Artistic representation of Wraith from BAE Systems with an active camouflage system
In the so-called "survivability matrix", the term "invisible" will long remain among the main priorities. Compared to air and sea, land provides much more camouflaging possibilities, but the matter, however, becomes more complicated while driving, when a person or vehicle must merge with the background, which can vary considerably. This is true for the visible and infrared spectrum, and ground units should be hidden in these parts of the spectrum.
Ground surveillance radars are obviously an additional threat, but their distribution is minimal compared to the Mk 1 Eyeball with its optical devices and thermal imaging systems. The latter are no longer limited to vehicles, but are widely used by dismounted soldiers in the form of lightweight portable devices.
Research is being conducted in various areas, although trimmed military budgets also have a definite impact on these programs. One of the areas currently being studied is the field of nanotechnology, in which they hope to find materials that change their properties under the influence of various types of influences, such as temperature, humidity, electric charge, magnetic fields, and so on.
Thermochromic and photochromic materials, which change color depending on temperature or light intensity, are already available, but electrochromic materials that change color under the influence of electric charges could be the most promising for military applications. They could greatly help in matching the visible color of the object with the background color.
The key issue here is finding a system that can “pick up” the background colors behind the car and then determine which part of the car should be “painted” and what color is the most difficult task if the car moves and if we consider that optical systems, especially during daytime , have a much higher resolution than thermal imaging systems.
If we compare the visible and thermal spectra, then the latter is undoubtedly a more “compliant client”, since it includes significantly fewer variables than the visible spectrum. The research programs of official organizations seem to be mostly oriented in this direction, although, generally speaking, the importance of camouflage systems has been reduced due to other higher priorities that have emerged from lessons learned in current theaters of military operations. This hardly means that the “camouflage sphere” has fallen into decay, each year brings an abundance of new products in the passive and active spheres.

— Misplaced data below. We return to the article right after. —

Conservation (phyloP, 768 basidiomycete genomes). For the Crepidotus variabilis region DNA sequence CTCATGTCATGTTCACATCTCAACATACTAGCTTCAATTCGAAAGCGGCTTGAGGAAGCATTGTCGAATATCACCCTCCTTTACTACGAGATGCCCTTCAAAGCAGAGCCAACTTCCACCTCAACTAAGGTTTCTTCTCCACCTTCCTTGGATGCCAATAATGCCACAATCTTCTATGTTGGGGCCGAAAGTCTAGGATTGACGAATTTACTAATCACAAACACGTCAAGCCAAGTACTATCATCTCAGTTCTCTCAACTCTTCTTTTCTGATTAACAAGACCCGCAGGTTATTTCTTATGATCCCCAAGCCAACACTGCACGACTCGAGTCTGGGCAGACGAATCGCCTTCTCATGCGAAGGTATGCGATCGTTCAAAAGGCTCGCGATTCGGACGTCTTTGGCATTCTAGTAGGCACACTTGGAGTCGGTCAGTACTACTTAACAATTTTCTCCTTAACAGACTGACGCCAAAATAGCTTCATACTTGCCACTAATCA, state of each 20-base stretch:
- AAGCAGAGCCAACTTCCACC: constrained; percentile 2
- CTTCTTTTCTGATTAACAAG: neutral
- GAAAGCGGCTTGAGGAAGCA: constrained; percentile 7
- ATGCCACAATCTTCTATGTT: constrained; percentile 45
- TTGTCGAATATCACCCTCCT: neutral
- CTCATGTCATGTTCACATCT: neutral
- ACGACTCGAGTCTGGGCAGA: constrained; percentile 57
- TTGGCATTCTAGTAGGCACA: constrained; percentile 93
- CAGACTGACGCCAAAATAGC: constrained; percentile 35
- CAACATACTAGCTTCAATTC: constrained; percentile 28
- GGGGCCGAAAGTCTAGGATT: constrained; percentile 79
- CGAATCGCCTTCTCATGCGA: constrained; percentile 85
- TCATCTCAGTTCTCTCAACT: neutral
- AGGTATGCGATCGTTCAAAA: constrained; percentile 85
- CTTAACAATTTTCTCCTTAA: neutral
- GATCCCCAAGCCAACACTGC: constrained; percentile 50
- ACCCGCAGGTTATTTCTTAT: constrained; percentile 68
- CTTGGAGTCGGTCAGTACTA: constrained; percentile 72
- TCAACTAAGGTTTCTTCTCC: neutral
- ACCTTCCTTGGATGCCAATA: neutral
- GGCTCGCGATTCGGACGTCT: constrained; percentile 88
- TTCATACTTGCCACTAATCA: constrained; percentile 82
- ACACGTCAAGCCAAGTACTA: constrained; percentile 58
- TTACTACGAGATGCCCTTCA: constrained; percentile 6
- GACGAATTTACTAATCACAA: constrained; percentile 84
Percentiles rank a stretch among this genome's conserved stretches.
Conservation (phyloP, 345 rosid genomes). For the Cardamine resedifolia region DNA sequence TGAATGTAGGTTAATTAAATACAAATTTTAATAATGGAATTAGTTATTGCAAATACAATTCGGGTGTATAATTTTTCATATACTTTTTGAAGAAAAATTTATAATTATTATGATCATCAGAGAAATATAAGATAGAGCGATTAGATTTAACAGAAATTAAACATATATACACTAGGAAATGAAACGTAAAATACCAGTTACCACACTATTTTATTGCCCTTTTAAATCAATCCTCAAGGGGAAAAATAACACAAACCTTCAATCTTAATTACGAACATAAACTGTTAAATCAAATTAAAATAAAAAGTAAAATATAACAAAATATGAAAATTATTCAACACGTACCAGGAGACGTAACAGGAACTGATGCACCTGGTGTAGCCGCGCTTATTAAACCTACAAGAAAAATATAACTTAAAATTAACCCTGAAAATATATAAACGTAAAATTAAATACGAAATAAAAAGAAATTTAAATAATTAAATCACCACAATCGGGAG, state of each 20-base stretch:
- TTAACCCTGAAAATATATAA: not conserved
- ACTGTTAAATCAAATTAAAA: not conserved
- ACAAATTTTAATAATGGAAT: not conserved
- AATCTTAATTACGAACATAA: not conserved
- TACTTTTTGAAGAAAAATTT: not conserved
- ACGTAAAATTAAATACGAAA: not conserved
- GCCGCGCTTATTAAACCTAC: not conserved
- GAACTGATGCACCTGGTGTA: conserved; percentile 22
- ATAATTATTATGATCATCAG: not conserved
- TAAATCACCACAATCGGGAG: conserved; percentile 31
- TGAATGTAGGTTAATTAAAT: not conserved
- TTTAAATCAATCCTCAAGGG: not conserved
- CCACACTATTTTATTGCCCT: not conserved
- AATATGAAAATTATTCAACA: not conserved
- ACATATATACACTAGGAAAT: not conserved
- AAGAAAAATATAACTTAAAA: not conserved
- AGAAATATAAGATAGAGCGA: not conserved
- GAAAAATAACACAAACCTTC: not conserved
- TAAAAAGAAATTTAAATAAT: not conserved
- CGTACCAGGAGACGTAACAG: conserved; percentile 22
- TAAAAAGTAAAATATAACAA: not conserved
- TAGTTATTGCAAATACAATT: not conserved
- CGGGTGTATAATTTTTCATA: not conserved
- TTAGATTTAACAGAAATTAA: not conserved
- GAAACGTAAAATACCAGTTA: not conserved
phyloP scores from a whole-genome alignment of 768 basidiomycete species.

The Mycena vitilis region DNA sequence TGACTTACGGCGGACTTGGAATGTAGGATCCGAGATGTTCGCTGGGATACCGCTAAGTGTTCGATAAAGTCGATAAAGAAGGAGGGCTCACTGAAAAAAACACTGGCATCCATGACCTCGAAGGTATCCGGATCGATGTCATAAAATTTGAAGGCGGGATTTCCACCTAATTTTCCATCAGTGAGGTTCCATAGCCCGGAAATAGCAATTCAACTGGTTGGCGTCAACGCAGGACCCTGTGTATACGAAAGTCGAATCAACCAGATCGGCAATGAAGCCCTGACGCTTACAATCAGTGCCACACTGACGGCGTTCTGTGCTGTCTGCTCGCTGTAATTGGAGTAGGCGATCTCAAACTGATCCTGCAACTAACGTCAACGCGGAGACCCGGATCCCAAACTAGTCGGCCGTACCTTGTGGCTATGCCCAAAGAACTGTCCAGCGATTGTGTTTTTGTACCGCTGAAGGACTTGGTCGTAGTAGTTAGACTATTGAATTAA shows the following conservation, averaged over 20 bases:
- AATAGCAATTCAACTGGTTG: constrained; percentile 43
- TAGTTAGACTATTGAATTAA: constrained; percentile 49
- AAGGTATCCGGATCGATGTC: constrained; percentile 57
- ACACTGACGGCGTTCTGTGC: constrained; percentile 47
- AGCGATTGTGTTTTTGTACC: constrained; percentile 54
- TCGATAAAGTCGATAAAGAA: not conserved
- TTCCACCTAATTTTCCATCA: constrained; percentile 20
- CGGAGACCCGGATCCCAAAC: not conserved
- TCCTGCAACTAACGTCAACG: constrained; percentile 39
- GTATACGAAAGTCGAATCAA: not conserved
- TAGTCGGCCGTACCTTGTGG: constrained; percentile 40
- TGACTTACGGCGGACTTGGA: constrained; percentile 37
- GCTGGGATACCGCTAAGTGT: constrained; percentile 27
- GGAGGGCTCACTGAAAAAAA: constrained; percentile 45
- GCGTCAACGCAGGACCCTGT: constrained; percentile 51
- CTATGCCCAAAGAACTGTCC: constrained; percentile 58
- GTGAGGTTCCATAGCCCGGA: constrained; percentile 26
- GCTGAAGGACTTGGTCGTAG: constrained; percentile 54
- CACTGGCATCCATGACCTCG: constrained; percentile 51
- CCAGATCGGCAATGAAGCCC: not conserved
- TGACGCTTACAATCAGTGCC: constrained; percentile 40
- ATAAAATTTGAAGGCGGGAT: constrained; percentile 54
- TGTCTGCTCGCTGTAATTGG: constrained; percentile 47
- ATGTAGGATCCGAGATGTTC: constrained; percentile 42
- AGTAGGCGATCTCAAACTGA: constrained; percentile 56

As for existing solutions, in the recent past there have been some significant improvements in active thermal camouflage or, to be more precise, in the ability of a material to match the thermal signatures of the background. The reduction of thermal signatures created by a propulsion unit or rotating elements is a primary task, the purpose of which is to reduce the likelihood of being detected by an adversary using thermal imaging systems. It should be remembered that the average temperature of the car may still not coincide with the background temperature, that is, even the complete elimination of hot spots is not enough to make the car "invisible."
The company BAE Systems for the first time at the DSEI 2011 exhibition showed the Adaptiv active thermal camouflage system installed on the CV90 prototype
The close-up of the active thermal camouflage system Adaptiv from BAE Systems also states that it helps to reduce radar signatures.
An interesting solution for camouflaging Adaptive military equipment from BAE Systems with Russian subtitles
In recent years, BAE Systems has been particularly active in this area. At the end of November 2010, the British Minister of Defense Property announced the publication of an official government document in the spring of 2011, defining policies for the defense industry and technology for the next five years. In this regard, BAE Systems began work on a prospective protected machine (Future Protected Vehicle) to resolve two main issues: a large number of losses associated with attacks on convoys in Afghanistan (over 80% of all American losses) and the high cost of fuel at the forefront (in 15 - 50 times higher due to shipping cost).
The company's research is aimed at identifying innovative technologies and concepts for short, medium and long-term use. This study examines more than 567 technology and 244 machine concepts, and is involved in 35 industrial organizations along with British universities and schools. In the end, about 47 technologies were identified as short-term, some of them were related to camouflage and signature reduction (active management of thermal signatures and active management of visual signatures).
Tacticam 3D, developed by Armorworks, is a lightweight flat panel mounted on top of the armor machine
At least one of them is already quite mature, since it appeared much earlier. The Swedish Defense Property Authority, at the end of the 90s, began to worry about the proliferation of thermal sensors on the battlefield and asked the local industry for cooperation and to identify technologies that could reduce the infrared signatures of the machine. Initially, the system of heat removal from the surfaces of the machine was based on water, but was recognized as too expensive, too energy-consuming and not sufficiently reliable. Thus, the company switched to another solution, which led to the system known as Adaptiv. Developed with equal equity participation of the Swedish industry and the military, the system was shown in London at DSEI 2011.